Ohiofarmgirl's Adventures in The Good Land is largely a fish out of water tale about how I eventually found my footing on a small farm in an Amish town. We are a mostly organic, somewhat self sufficient, sustainable farm in Ohio. There's action and adventure and I'll always tell you the truth about farming.


Wednesday, February 9, 2011

Hoop houses - good for turkeys!

Want turkeys but don't want to build a permanent structure? Have lions, tigers, bears, or wolves so you don't want your birds to run free? Or how about...do you just want a great farm project with a million uses?

Make a hoop house!

Last summer I visited my pal and Farm Master, Bourbon Red, to learn more about how to build a hoop house. You can read the official instructions and get a complete materials list here.

This project was 10x12', used 3 16' panels for the hoop part, a couple of horse fence sections for the end, a tarp for the cover, and a door made of materials on hand. The cost of goods was about $200 and was really pretty easy. You'll need a mitre saw to make a couple of 45* cuts and I'd suggest using deck screws to put the whole thing together (I never nail because I usually rip everything apart at some point). Get a sack of zip ties, some of those heavy duty fence staples, a helper, and you are in business.

If you're short like me the hoop houses are big and roomy enough to walk around in without bonking your head. And you can really fance them up with perches...


and nest boxes.

Five gallon buckets make great nest boxes.

You can use this method to make a hoop house of any size. These big ones can be pulled with a tractor as long as you go slow so you don't run over your birds.

A couple of things I learned about the construction are:

* Use zip ties to secure the hoop panels side by side for additional support.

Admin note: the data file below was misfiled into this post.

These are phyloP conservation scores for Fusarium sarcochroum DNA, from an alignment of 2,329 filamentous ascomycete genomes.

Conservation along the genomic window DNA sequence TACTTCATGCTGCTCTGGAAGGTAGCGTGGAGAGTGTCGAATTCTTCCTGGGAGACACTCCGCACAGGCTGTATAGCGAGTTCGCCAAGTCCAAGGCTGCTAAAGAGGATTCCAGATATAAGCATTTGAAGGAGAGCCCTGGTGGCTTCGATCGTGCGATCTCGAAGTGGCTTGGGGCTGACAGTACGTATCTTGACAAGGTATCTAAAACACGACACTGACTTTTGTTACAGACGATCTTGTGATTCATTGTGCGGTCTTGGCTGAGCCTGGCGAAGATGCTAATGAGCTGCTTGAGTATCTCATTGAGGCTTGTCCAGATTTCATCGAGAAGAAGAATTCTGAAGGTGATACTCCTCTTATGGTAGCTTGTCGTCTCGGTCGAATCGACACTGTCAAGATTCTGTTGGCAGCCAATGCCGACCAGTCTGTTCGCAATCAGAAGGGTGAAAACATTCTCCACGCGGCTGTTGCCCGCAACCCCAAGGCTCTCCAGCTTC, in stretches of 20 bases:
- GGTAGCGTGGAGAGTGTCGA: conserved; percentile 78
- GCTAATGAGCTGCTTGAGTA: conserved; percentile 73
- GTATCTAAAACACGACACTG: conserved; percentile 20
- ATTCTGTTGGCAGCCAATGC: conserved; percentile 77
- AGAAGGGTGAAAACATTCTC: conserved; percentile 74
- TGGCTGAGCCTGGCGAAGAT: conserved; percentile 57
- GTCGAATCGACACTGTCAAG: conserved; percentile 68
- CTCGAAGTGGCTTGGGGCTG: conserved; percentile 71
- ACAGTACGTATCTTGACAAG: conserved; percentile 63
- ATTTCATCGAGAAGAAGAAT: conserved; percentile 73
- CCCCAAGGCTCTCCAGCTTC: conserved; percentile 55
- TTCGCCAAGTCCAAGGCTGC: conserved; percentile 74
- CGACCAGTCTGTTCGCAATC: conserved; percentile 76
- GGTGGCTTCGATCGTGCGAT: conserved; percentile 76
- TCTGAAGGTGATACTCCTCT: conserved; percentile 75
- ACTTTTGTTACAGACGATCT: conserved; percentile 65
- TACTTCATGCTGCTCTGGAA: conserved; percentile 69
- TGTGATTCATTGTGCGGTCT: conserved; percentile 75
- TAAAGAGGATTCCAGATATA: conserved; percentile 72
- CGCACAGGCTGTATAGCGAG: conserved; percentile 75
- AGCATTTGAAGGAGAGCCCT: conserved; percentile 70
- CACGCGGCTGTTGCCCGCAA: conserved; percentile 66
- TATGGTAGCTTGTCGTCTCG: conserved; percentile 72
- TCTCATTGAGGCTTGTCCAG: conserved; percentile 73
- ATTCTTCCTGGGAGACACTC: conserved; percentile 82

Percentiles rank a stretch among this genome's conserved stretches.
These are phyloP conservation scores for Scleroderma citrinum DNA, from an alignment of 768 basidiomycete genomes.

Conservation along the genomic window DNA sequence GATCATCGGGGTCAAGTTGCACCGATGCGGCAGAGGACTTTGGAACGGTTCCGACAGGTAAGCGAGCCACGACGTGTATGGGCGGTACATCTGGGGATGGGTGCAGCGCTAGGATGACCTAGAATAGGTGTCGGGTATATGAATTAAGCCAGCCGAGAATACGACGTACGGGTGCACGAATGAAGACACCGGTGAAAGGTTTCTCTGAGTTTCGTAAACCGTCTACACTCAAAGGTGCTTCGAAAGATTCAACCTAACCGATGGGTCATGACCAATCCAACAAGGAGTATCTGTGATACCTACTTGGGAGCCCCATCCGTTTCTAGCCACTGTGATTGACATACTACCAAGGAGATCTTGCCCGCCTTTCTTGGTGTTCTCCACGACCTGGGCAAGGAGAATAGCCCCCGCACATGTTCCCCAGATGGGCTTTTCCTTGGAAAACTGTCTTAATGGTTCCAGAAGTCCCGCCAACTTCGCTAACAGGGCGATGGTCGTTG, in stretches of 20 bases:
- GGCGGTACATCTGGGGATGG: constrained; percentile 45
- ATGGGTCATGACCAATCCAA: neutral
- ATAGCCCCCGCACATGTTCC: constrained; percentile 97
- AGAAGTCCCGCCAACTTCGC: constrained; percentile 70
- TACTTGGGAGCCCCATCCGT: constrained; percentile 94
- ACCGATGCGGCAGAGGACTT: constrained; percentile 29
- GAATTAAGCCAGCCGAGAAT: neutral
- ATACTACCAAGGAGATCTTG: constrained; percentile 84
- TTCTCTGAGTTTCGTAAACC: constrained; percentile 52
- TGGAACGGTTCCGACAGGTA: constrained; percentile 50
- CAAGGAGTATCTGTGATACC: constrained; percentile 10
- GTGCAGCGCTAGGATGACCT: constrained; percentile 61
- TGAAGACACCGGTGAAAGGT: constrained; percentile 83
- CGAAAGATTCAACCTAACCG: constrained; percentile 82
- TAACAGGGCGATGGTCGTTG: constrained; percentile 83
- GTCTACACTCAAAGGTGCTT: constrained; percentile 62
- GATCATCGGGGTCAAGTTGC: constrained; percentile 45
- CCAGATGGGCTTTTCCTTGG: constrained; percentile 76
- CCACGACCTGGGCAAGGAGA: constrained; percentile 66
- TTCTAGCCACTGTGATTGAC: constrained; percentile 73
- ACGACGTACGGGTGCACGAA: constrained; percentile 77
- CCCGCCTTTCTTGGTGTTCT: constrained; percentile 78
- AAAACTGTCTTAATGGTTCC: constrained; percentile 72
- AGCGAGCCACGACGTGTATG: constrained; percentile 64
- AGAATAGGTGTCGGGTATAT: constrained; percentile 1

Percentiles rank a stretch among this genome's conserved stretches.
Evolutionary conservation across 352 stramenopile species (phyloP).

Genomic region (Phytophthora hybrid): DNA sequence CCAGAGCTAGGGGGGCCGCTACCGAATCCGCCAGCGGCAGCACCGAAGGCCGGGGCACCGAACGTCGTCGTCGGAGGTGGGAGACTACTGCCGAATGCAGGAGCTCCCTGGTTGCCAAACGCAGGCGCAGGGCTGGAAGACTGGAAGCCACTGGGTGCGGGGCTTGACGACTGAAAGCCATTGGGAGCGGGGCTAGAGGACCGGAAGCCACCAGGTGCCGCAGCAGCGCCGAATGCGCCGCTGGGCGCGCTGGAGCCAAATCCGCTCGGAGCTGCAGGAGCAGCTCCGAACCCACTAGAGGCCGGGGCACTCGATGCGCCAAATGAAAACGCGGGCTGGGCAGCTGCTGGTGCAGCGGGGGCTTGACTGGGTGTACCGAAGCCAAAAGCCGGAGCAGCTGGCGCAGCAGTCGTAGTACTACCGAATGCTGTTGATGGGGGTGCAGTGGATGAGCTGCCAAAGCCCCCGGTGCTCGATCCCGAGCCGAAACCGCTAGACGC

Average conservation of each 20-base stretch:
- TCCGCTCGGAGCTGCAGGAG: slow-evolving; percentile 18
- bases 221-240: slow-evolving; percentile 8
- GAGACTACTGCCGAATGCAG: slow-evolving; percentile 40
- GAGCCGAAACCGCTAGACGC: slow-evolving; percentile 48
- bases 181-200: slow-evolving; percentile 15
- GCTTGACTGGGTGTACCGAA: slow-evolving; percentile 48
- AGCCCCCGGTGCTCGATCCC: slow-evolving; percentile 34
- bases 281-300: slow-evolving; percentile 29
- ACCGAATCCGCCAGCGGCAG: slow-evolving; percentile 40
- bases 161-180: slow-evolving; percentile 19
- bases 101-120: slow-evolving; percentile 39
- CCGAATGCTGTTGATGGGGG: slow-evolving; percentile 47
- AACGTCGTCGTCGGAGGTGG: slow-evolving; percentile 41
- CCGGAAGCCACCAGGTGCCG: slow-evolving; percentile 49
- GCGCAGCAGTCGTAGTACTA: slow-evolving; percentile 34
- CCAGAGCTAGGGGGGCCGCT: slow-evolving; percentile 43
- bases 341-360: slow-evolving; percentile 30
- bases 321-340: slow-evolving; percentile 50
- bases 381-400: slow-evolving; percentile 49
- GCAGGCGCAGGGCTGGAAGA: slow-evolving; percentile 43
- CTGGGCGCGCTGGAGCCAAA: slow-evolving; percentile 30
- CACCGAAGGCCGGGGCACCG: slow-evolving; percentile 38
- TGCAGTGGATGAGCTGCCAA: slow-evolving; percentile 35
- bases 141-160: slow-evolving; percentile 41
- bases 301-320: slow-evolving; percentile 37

* Using standard size lumber, the hoop roof will be slightly longer than the base...which is great - you have a slight overhang -- thats the end for your door.
* To make the hoop, secure one end of the panel loosely on the top of one of the rails with those big fence staples, then gently walk toward the base with the other end of the panel (the panel will arch up to make the hoop roof), and have someone hold it in place on that second side rail while you whack in the staples.  Then go back and secure the staples on the first side.

Closed end. Turkeys happily popping all around.

Door end, see the over hang?

For smaller birds you probably want to run chicken wire on the inside of the hoop to keep them in... or to keep predators out. We are pretty cautious so we'd probably lock our birds inside a permanent structure (coop in a house) at night. But I know folks who don't. If you are concerned you could run hot wires/electric mesh around the yard as extra protection.

There are tons of uses for hoop houses - for creepy meat chickens, for instance. And being able to move it around allows them to graze on fresh grass without worrying about their safety. You could also use structures like this for small stock or for storing hay or straw. Or remove the tarp and use plastic and you have a green house.

This is definitely going to be one of our projects this summer. Who's hoopin' with me?

13 comments:

Summersweet Farm said...

This is awesome! I'm bookmarking it for later this year. I want to build a hoophouse for my squash but wasn't sure how... this will provide trellis support for the vines up the sides as well! Thanks!

Ohiofarmgirl said...

Thanks SF! And great thought about using it as a trellis.

the Goodwife said...